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‘Breath’: rehearsing masculinity on the waves
Simon Baker adapts Tim Winton’s coming-of-age novel for his directorial debut

When Tim Winton’s latest novel, The Shepherd’s Hut, was released in March, he departed from the traditional book launch with a series of keynotes on the topic of “toxic masculinity”. “Boys and young men are so routinely expected to betray their better natures,” said Winton, “to smother their consciences, to renounce the best of themselves and submit to something low and mean.”

Winton described the culture on the ocean’s swell, where each evening several male generations commune in the lulls between waves. These boys “rehearsing their masculinity” could be any of the suffering surfers who’ve populated the littoral author’s writing since he won the Vogel in 1981. Yet it feels jarring to recast Winton’s melancholic characters in the parlance of contemporary feminism – say, Lockie Leonard from the ’90s YA novels or Vic Lang of short story collection The Turning (2004) – who often seem frozen in their time.

None are more emblematic of these latent tender hearts than Bruce Pike and Ivan Loon from the Miles Franklin-winning novel Breath (2008), both trying on postures of macho bravado. Simon Baker’s faithful new screen adaptation makes what Winton calls the “shackle[s of] misogyny” plain. Best known for his lead acting role in long-running US police procedural The Mentalist (2008–2015), Baker’s directorial debut is a nostalgic portrait of two boys floundering on the precipice of a dangerously adult world.

We meet “Pikelet” and “Loonie” (played by real-life grommets Samson Coulter and Ben Spence) wrestling in the water with a tactile affection soon to be expunged. Any misconception they’re on the cusp of manhood is struck out by the sight of their fragile bodies – these are the lithe limbs of children, more likely to grow up to be the skinny ratbags of Rennie Ellis’ 1984 Life’s a Beach series than the bronzed Adonis of Max Dupain’s Sunbaker (1937).

Winton’s writing has tended to make for middlebrow cinema, most recently in the underwhelming 2013 anthology film The Turning. Phillip Noyce, who eventually abandoned an adaptation of Dirt Music, claimed that “a poetic novel is just difficult to translate into a movie”. Baker is better than most at capturing the original novel’s mood – with an adult Pikelet narrating his bygone youth – but the film’s alignment of the liminal shoreline with adolescence is a familiar trope of Australian cinema. Here it’s more the subterranean menace of Blackrock (1997) than the kitsch critique of Puberty Blues (1981).

Cinematographer Marden Dean renders an eternal coastal winter, with sand-weathered clapboard houses washed out in hazy blues and yellows. Beyond the break lies an escape from small-town tedium, whether it’s Pikelet’s “ordinary” parents (played by Richard Roxburgh and Rachael Blake) or the covert fury of Loonie’s father (Jacek Koman). In quiet moments the boys’ legs jiggle manically, thrumming with the pent-up energy of puberty. Surfing becomes an extension of their intensifying competition, with the reckless Loonie urging Pikelet out into deeper waters.

Soon they’re taken under the wing of Sando (played by Baker himself, with charm and vague threat), an experienced surfer who braves the waves others cower at: Old Smoky, Barney’s, and the mythic Nautilus. Sando grows larger in the boys’ adulation, relishing the role of briny mage, expounding half-baked philosophies ripped from the pages of surfer’s bible Tracks about living in the moment and surrendering to the water. “You’re completely alive. It’s just like you felt the hand of God,” he tells his audience of two. “That’s fucken’ hippie shit,” says Loonie, who tries to pretend he’s not under Sando’s spell. Sando soon plays the boys off against one another, using his fickle approval to rupture their bond.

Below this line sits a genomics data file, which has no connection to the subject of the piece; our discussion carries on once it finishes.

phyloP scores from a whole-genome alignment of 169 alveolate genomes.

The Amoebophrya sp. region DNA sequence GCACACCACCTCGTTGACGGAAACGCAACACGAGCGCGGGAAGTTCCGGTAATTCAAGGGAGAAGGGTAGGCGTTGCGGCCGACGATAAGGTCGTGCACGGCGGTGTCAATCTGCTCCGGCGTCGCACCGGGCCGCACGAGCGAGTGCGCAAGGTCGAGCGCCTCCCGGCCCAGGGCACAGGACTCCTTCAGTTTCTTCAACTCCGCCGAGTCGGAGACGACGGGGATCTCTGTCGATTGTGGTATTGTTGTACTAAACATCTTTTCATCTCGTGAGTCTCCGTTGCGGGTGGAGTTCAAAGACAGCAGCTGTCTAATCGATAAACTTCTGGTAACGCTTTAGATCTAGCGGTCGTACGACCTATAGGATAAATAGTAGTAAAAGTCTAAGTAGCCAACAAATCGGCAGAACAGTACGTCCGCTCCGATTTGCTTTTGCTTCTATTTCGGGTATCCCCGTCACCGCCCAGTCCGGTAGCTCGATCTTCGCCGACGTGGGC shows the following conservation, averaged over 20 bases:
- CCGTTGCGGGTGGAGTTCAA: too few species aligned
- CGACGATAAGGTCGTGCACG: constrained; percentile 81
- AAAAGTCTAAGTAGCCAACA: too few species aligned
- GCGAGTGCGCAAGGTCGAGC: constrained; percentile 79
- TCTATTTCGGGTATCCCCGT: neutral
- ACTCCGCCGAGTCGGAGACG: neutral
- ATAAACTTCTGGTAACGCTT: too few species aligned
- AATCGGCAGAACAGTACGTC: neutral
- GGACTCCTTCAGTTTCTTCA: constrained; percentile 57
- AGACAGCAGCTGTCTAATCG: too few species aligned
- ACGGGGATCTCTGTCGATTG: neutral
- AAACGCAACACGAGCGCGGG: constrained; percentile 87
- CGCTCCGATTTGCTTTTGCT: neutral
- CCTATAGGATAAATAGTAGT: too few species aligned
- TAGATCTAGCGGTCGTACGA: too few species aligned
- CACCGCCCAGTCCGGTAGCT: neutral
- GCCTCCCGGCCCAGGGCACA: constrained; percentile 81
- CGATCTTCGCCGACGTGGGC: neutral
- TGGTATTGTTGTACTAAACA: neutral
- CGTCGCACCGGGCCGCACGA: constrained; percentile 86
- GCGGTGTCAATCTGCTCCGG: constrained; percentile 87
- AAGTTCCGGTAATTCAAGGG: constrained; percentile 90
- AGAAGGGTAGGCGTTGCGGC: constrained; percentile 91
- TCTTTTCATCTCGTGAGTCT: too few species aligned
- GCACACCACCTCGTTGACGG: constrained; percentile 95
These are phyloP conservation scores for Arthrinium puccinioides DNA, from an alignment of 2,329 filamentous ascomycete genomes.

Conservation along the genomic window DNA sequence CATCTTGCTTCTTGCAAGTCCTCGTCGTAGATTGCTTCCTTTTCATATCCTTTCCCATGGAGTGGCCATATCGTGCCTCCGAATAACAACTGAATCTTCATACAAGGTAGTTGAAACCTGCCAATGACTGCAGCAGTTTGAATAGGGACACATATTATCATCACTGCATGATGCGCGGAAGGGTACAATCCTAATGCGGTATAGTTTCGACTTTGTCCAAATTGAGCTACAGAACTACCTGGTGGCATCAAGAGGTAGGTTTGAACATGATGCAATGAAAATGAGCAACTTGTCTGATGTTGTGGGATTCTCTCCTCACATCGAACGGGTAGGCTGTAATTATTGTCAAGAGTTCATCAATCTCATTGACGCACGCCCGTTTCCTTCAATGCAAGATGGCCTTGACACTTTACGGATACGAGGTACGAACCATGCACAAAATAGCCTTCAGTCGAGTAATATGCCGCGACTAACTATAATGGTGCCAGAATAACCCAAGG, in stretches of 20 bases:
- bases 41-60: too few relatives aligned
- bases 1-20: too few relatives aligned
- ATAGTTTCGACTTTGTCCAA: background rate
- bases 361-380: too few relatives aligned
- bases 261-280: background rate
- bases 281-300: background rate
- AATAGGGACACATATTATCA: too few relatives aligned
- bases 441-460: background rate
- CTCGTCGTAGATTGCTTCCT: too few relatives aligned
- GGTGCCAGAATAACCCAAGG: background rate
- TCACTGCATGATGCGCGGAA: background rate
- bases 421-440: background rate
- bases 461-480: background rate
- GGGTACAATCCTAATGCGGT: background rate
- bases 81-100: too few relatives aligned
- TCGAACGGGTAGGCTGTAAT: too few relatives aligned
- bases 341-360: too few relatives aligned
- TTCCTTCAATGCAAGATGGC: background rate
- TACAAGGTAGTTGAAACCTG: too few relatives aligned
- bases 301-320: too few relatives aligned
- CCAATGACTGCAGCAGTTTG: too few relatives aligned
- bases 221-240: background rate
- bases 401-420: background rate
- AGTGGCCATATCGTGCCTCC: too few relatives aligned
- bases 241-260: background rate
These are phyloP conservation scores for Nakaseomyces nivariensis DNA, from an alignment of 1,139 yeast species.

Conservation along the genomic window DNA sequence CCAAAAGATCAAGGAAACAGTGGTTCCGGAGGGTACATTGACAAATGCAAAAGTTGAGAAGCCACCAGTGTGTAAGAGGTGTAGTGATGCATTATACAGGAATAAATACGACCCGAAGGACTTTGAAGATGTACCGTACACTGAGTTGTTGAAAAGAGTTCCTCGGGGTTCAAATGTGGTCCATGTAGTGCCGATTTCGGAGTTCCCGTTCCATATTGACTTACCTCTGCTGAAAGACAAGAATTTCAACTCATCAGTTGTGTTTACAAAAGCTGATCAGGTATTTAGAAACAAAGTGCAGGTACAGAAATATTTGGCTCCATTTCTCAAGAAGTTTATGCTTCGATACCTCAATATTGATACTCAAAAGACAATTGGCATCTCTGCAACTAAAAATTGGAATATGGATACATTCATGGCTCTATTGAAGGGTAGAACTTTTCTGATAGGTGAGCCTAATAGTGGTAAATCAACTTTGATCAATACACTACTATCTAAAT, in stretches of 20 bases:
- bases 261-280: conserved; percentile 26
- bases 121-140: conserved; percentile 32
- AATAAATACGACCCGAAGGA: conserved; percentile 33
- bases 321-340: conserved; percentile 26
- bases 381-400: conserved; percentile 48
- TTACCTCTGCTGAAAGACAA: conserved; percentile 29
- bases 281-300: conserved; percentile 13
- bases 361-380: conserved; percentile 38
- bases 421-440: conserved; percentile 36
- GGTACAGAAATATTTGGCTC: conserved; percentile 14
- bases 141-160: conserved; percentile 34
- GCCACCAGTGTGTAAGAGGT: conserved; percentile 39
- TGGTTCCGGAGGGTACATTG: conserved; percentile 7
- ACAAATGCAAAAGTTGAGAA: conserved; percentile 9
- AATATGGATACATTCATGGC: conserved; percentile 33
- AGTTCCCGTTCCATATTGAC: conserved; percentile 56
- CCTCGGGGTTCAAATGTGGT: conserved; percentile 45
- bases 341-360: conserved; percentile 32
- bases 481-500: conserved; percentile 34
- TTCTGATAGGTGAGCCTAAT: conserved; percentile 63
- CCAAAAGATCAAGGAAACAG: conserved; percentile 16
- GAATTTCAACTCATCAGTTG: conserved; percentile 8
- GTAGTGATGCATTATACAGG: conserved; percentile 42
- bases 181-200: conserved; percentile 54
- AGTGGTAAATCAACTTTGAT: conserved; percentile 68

The sighs of Sando’s wife Eva (Elizabeth Debicki) imply she knows this routine well. Flaxen haired and stormy, she’s blurred around the edges. Her secret lies in a mangled leg, a heavy symbol of her woundedness that she’s forced to lug around. There’s some half-hearted attempts to colour her in: a frustrated athlete with just as many yearnings as the boys around her. It’s tempting explain away her haziness as symptomatic of Pikelet’s limited vision, but surely the grown man looking back could see her sharper details.

Dare we compare Eva to the ocean: mercurial, quicksilver, her siren song luring Pikelet to perilous depths? The freedom bestowed by woman and water come at a cost, the longing to escape urging the boys on towards annihilation. Eros and Thanatos, desire and death, and all that. Water cinematographer Rick Rifici shows waves exploding into inverted mushroom clouds beneath the surface, sucking young limbs under with all the ocean’s wrath.

There’s divinity in the waves, too, which we know because a celestial beam literally parts the clouds to bless them. Breathtaking aerial shots of these boys in motion are the closest they’ll ever get to transcendence, captured with all the wonder of surf classics like Morning of the Earth (1972). Looking down the wave’s magnificent face, there’s genuine suspense when the boys’ skinny frames disappear into a curling barrel and we don’t yet know if they’ll emerge on the other side. “Never had I seen men do something so beautiful,” says Pikelet.

Breath charts the fork in Pikelet and Loonie’s road, where their lives could’ve taken a different turn if only somebody noticed them. Baker clearly sees grace in these lost boys, in their inchoate longings for something more. In his recent speeches Winton said that this is the first step towards dismantling toxic masculinity – to find such boys “worthy of our interest”. It’s ironic that when Baker does so, Eva is invariably drowned out.